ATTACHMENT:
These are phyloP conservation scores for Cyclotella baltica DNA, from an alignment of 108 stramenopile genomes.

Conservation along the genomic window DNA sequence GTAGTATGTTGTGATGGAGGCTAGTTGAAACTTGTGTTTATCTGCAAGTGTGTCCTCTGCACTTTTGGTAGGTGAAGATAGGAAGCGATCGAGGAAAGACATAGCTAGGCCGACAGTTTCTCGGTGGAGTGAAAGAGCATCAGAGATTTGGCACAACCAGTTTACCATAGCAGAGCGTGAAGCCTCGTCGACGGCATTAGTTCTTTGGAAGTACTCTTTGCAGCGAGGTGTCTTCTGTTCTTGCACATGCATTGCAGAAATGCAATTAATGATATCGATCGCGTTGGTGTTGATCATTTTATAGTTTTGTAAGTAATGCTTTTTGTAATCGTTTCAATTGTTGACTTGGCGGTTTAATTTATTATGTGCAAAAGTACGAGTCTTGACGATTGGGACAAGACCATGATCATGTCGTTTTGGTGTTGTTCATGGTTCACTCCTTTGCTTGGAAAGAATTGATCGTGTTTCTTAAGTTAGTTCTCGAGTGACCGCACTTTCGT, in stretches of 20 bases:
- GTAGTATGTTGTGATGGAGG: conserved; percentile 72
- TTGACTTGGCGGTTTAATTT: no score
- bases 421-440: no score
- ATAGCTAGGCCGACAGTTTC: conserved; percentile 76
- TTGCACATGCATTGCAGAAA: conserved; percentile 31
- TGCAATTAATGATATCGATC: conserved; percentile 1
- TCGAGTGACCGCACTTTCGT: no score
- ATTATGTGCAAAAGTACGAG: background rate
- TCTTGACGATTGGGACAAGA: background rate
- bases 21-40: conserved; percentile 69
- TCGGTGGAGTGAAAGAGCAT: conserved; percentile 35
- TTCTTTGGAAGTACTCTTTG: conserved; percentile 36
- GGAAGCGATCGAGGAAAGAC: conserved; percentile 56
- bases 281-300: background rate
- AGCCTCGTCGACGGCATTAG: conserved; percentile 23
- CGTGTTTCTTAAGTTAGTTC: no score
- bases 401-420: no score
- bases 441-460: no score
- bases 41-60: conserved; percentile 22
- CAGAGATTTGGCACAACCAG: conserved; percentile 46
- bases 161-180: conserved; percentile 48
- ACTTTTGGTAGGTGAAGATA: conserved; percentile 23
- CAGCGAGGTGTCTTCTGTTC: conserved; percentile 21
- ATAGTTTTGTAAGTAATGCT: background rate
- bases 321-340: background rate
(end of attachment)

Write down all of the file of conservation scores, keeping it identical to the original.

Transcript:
These are phyloP conservation scores for Cyclotella baltica DNA, from an alignment of 108 stramenopile genomes.

Conservation along the genomic window DNA sequence GTAGTATGTTGTGATGGAGGCTAGTTGAAACTTGTGTTTATCTGCAAGTGTGTCCTCTGCACTTTTGGTAGGTGAAGATAGGAAGCGATCGAGGAAAGACATAGCTAGGCCGACAGTTTCTCGGTGGAGTGAAAGAGCATCAGAGATTTGGCACAACCAGTTTACCATAGCAGAGCGTGAAGCCTCGTCGACGGCATTAGTTCTTTGGAAGTACTCTTTGCAGCGAGGTGTCTTCTGTTCTTGCACATGCATTGCAGAAATGCAATTAATGATATCGATCGCGTTGGTGTTGATCATTTTATAGTTTTGTAAGTAATGCTTTTTGTAATCGTTTCAATTGTTGACTTGGCGGTTTAATTTATTATGTGCAAAAGTACGAGTCTTGACGATTGGGACAAGACCATGATCATGTCGTTTTGGTGTTGTTCATGGTTCACTCCTTTGCTTGGAAAGAATTGATCGTGTTTCTTAAGTTAGTTCTCGAGTGACCGCACTTTCGT, in stretches of 20 bases:
- GTAGTATGTTGTGATGGAGG: conserved; percentile 72
- TTGACTTGGCGGTTTAATTT: no score
- bases 421-440: no score
- ATAGCTAGGCCGACAGTTTC: conserved; percentile 76
- TTGCACATGCATTGCAGAAA: conserved; percentile 31
- TGCAATTAATGATATCGATC: conserved; percentile 1
- TCGAGTGACCGCACTTTCGT: no score
- ATTATGTGCAAAAGTACGAG: background rate
- TCTTGACGATTGGGACAAGA: background rate
- bases 21-40: conserved; percentile 69
- TCGGTGGAGTGAAAGAGCAT: conserved; percentile 35
- TTCTTTGGAAGTACTCTTTG: conserved; percentile 36
- GGAAGCGATCGAGGAAAGAC: conserved; percentile 56
- bases 281-300: background rate
- AGCCTCGTCGACGGCATTAG: conserved; percentile 23
- CGTGTTTCTTAAGTTAGTTC: no score
- bases 401-420: no score
- bases 441-460: no score
- bases 41-60: conserved; percentile 22
- CAGAGATTTGGCACAACCAG: conserved; percentile 46
- bases 161-180: conserved; percentile 48
- ACTTTTGGTAGGTGAAGATA: conserved; percentile 23
- CAGCGAGGTGTCTTCTGTTC: conserved; percentile 21
- ATAGTTTTGTAAGTAATGCT: background rate
- bases 321-340: background rate